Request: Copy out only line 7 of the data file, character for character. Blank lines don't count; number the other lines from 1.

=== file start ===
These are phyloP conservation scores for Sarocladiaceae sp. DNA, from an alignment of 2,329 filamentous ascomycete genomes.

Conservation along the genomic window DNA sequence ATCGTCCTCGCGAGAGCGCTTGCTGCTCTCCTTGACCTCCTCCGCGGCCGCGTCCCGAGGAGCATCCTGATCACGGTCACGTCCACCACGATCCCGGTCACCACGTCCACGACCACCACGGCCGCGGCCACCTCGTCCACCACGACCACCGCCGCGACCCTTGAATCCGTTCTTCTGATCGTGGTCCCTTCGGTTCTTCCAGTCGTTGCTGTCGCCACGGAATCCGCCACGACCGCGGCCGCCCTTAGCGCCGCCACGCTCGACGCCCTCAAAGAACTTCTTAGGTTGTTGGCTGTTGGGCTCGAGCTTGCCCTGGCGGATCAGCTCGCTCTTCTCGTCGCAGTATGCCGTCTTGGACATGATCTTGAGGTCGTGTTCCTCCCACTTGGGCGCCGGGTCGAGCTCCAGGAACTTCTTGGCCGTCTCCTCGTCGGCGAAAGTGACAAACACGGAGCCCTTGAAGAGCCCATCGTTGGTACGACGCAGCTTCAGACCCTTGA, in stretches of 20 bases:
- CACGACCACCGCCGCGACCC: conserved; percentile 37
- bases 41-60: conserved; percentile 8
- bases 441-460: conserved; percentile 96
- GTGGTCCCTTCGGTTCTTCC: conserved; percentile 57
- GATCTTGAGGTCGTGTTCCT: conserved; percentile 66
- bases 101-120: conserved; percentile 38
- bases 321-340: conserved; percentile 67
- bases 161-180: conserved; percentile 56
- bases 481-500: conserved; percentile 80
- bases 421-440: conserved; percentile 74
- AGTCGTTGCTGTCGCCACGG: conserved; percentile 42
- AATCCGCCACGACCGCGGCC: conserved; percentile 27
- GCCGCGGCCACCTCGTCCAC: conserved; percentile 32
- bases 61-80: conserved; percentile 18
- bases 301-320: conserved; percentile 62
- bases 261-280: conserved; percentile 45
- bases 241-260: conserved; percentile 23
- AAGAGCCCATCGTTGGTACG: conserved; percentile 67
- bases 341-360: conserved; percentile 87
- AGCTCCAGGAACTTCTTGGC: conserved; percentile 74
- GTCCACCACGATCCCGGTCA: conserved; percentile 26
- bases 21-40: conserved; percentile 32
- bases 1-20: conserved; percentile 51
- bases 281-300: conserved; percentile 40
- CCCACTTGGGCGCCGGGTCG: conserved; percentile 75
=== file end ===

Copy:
- GATCTTGAGGTCGTGTTCCT: conserved; percentile 66